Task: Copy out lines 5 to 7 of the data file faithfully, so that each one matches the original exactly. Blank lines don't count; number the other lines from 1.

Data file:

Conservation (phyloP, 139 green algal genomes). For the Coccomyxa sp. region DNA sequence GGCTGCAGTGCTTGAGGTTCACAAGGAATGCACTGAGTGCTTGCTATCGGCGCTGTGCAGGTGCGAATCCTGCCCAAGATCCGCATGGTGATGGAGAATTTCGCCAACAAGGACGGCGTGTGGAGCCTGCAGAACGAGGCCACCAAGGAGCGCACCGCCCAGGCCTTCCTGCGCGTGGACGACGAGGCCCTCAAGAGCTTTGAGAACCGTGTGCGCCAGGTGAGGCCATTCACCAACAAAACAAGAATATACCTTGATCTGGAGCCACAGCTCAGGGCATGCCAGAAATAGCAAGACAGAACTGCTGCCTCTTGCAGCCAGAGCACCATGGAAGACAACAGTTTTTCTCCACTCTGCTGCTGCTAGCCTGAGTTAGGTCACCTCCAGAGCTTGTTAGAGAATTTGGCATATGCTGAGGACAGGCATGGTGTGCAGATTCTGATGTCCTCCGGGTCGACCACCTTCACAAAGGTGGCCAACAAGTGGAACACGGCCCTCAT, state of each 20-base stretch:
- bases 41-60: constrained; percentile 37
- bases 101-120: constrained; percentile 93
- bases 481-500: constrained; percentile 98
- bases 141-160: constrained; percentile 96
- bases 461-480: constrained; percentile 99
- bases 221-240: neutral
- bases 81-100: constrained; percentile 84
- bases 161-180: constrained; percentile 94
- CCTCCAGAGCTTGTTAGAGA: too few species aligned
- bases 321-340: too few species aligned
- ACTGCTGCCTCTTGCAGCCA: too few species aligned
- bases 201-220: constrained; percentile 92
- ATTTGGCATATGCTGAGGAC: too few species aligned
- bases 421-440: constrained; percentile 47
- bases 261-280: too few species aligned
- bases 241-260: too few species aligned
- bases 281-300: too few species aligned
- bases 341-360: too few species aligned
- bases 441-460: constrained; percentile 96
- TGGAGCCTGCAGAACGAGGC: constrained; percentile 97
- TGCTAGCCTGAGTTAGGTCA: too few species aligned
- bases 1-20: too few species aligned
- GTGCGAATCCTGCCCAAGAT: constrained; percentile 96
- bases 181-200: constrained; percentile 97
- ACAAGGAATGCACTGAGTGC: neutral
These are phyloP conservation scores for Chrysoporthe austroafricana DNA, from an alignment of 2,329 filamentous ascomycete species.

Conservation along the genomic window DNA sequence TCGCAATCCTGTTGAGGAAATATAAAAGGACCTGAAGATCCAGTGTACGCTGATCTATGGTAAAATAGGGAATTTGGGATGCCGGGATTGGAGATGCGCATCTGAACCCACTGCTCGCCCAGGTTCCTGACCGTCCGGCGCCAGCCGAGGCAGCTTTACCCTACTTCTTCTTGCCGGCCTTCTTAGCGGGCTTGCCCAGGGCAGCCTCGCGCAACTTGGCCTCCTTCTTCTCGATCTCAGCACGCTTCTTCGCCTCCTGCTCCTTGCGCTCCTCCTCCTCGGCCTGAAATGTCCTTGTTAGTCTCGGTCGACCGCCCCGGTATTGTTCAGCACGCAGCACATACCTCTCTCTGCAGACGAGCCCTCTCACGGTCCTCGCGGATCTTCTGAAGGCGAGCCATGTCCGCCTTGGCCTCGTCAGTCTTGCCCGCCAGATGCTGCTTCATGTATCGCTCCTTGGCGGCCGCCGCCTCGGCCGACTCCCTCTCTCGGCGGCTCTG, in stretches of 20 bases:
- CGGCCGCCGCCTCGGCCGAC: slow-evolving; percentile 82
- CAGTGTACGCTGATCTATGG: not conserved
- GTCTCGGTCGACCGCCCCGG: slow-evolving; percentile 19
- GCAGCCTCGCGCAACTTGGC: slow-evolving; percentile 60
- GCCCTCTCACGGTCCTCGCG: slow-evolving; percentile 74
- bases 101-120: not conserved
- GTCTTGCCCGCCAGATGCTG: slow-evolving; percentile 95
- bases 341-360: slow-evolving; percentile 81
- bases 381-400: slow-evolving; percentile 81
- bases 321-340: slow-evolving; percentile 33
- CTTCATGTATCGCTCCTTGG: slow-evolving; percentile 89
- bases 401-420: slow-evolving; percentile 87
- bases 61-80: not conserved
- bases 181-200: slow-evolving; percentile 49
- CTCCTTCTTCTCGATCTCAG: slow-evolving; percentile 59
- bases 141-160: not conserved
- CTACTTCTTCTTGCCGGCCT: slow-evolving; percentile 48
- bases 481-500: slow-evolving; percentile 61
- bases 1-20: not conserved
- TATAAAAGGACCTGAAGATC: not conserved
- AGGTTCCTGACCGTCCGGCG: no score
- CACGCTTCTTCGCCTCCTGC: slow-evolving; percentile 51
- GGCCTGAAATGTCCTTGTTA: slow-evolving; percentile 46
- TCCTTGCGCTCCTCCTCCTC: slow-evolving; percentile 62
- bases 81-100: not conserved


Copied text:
- bases 141-160: constrained; percentile 96
- bases 461-480: constrained; percentile 99
- bases 221-240: neutral